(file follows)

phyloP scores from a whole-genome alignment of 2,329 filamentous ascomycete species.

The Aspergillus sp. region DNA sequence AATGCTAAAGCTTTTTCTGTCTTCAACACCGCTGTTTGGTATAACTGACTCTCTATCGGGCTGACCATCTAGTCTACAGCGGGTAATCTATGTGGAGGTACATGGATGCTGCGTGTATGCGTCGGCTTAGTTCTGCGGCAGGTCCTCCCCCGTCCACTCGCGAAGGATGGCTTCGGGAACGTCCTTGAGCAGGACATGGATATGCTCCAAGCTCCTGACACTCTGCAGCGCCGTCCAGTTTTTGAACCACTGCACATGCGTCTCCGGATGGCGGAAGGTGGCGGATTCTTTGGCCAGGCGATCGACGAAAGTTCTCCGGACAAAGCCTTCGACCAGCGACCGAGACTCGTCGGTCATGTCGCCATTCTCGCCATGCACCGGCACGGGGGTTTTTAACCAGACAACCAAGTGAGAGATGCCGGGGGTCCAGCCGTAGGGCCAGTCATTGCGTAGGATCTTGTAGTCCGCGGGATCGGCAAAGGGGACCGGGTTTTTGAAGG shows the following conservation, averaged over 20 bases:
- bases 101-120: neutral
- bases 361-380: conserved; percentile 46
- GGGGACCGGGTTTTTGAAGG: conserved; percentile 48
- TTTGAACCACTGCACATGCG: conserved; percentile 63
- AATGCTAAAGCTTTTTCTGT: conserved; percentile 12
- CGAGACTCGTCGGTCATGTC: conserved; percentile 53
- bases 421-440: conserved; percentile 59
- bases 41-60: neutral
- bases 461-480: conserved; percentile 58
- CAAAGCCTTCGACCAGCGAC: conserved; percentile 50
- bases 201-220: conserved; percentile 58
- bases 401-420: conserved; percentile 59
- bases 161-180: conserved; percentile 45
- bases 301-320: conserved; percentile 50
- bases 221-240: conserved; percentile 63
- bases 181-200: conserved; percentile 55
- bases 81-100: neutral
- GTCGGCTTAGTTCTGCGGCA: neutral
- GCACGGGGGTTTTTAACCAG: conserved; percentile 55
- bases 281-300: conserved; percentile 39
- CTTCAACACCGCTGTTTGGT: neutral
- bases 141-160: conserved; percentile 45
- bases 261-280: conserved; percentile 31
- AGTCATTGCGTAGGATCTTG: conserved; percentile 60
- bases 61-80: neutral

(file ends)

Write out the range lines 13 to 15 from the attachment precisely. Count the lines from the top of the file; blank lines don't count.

- bases 201-220: conserved; percentile 58
- bases 401-420: conserved; percentile 59
- bases 161-180: conserved; percentile 45